The Central Bureau of Investigation (CBI) and the Delhi Police have assisted the Federal Bureau of Investigation (FBI) in busting a major scam, which duped thousands of the U.S., and Canadian citizens over the past decade on the pretext of providing remote tech-support.
According to a U.S. Department of Justice statement, five men were charged in an indictment and a New Jersey woman pleaded guilty in connection with a trans-national technical support scam that targeted more than 20,000 victims, many of whom were elderly, in the U.S. and Canada. The fraud ring generated over $10 million in proceeds.
Accused Gagan Lamba (41) and Harshad Madaan (34), both from Delhi; Jayant Bhatia (33) of Ontario, Canada, and Vikash Gupta (33) from Faridabad in Haryana, have been charged by indictment with conspiracy to commit wire fraud, conspiracy to commit computer fraud, and substantive violations of wire fraud and computer fraud. Gagan, Harshad, Jayant and one Kulwinder Singh (34) from New York have also been accused of money laundering and associated offences.
Harshad was arrested on December 14 and Vikas on the next day, on the allegation of being involved in the “tech support” scheme. U.S. Attorney Philip R. Sellinger thanked the CBI and the Delhi Police for their assistance in making the arrests. Gagan is yet to be arrested, while Jayant was arrested by the Canadian authorities on request from their U.S. counterparts. Kulwinder was arrested in New York and released on $1 lakh unsecured bond. Accused Meghna Kumar (50) has pleaded guilty.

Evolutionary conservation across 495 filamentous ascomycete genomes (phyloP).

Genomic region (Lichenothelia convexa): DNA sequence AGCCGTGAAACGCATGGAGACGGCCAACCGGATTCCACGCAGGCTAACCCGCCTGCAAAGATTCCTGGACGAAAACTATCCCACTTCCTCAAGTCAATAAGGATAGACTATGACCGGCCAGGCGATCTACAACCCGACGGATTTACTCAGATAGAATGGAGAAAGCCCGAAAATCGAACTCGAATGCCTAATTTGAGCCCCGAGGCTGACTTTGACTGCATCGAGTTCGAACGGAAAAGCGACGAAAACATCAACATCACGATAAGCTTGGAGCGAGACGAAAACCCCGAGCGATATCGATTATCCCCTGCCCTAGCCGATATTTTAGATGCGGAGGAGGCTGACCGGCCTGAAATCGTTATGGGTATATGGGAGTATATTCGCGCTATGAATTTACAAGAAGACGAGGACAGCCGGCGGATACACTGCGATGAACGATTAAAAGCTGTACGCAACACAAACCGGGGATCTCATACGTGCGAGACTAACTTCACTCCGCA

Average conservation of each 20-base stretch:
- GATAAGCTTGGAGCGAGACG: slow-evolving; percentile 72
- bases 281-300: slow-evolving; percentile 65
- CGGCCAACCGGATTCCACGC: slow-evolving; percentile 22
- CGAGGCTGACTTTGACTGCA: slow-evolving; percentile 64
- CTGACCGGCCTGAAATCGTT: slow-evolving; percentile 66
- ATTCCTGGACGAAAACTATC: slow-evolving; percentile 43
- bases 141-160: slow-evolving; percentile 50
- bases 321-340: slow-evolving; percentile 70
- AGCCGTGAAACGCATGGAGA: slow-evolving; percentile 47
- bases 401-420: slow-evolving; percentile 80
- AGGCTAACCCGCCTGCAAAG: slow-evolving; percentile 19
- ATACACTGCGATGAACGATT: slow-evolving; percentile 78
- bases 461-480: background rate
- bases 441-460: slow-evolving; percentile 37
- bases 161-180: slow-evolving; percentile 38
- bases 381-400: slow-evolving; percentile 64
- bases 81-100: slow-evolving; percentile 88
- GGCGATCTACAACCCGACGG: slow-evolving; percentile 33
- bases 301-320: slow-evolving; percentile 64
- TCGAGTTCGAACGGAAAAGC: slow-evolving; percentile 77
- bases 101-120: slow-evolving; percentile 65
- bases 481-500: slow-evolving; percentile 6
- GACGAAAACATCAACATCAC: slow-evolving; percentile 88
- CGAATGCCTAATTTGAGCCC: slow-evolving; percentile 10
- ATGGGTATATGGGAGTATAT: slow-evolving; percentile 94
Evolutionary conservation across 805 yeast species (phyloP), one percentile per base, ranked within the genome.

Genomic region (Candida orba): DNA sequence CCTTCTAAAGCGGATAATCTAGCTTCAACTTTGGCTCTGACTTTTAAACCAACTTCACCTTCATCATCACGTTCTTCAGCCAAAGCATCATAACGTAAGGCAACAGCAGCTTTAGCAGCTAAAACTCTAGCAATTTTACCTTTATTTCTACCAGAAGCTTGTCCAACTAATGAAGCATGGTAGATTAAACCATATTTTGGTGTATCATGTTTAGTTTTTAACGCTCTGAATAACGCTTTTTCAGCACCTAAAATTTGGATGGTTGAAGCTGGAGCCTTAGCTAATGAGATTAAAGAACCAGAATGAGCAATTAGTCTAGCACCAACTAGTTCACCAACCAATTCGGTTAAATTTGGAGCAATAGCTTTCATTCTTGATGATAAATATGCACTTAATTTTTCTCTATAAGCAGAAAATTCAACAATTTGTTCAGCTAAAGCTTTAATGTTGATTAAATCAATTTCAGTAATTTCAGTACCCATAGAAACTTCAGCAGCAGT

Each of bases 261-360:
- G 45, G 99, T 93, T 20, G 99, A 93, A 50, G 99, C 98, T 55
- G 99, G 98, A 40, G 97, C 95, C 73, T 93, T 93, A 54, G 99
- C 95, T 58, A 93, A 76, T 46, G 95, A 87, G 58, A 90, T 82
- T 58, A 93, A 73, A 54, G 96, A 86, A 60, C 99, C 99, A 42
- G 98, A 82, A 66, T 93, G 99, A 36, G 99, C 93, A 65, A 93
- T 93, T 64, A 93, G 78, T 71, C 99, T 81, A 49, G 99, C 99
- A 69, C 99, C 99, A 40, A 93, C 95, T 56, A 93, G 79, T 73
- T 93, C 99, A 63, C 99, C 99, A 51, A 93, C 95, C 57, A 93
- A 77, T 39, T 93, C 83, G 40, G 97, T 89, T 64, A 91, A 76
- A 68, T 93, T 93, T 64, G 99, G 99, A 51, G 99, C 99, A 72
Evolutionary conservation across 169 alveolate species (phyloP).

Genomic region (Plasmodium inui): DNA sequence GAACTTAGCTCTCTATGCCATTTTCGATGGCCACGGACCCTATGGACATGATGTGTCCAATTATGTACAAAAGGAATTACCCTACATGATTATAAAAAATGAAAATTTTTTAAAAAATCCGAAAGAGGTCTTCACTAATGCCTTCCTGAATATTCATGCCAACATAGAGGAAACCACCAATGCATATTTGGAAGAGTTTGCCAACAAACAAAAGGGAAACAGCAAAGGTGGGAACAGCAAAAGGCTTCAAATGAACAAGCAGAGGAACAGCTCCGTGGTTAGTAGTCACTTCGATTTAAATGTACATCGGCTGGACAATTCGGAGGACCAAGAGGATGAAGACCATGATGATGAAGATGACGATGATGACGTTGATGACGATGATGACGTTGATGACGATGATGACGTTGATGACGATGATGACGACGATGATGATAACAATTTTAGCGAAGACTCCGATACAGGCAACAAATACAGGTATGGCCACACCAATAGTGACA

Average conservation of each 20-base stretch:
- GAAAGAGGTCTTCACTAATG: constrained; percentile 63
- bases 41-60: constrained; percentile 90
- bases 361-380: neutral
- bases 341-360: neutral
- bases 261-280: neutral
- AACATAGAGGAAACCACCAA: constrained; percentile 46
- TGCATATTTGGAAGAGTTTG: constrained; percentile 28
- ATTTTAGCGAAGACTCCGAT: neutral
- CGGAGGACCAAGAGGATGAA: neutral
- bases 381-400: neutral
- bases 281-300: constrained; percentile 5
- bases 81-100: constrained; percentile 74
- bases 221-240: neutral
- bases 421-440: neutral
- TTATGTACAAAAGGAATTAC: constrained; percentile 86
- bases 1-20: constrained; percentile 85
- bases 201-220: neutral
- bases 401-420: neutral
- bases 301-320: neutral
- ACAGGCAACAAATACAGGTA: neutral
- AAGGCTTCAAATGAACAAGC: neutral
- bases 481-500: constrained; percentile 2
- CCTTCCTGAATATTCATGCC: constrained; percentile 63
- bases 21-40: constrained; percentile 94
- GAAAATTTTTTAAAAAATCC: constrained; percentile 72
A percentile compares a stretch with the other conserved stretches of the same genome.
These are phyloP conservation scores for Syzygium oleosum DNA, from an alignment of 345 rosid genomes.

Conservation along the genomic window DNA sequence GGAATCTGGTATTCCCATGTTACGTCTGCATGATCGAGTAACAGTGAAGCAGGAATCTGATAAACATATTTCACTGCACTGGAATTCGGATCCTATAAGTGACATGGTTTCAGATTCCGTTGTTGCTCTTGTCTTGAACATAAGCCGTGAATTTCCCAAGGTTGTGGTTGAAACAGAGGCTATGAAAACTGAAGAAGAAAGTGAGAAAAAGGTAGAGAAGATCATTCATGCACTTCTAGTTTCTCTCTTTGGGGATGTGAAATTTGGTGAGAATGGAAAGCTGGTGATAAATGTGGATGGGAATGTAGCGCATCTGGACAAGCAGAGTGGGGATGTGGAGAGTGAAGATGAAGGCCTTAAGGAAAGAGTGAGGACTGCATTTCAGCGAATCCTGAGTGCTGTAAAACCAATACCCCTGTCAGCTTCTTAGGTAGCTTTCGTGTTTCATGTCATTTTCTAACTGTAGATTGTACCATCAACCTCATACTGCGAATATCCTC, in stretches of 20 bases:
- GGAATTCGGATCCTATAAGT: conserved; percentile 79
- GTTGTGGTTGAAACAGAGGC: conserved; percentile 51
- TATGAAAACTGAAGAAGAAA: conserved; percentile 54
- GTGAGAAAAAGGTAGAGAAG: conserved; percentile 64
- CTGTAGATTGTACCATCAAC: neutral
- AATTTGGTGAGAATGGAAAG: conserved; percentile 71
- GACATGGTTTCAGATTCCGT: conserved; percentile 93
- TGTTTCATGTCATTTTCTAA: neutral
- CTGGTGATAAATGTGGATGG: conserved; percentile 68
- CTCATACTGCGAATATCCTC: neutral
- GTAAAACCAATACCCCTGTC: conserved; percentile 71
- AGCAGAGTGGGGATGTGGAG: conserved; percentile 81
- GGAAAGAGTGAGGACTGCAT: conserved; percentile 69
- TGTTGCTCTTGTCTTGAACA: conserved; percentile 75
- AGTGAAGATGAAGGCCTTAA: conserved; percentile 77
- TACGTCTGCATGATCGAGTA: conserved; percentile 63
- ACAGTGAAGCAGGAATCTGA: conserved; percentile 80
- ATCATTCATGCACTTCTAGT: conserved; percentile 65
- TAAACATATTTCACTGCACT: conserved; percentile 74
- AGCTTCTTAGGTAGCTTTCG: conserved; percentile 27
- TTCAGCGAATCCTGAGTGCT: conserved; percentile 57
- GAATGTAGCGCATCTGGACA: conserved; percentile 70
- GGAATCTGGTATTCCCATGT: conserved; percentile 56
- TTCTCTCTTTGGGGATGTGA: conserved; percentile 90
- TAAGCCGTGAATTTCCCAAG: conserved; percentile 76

The accused persons gained access to the personal computers of victims. “They frequently preyed upon senior citizens and scared them into paying for unnecessary and useless computer repair services..,” said the statement, adding that the primary objective was to trick the victims into believing that their personal computers were infected with a virus or malware and then convince them to pay hundreds or thousands of dollars for repair services.
Explaining the modus operandi, it said the gang caused “fraudulent pop-up windows” to appear on the victims’ personal computers.
“The pop-ups were designed, at times, to “freeze” the victims’ computers, which prevented them from using or accessing files on their computers. The pop-ups also claimed, falsely, that the victims’ computers were infected with a virus, or otherwise compromised, and directed them to call a telephone number to receive technical support,” it said. The victims who called the phone numbers were connected to one or more call centres in India associated with the gang.
The call receivers would convince the victims into allowing them to remotely access their computers and would, at times, download and run a freely available “adblocker” tool and then claim to have resolved the issue, for which the victims were charged huge amounts.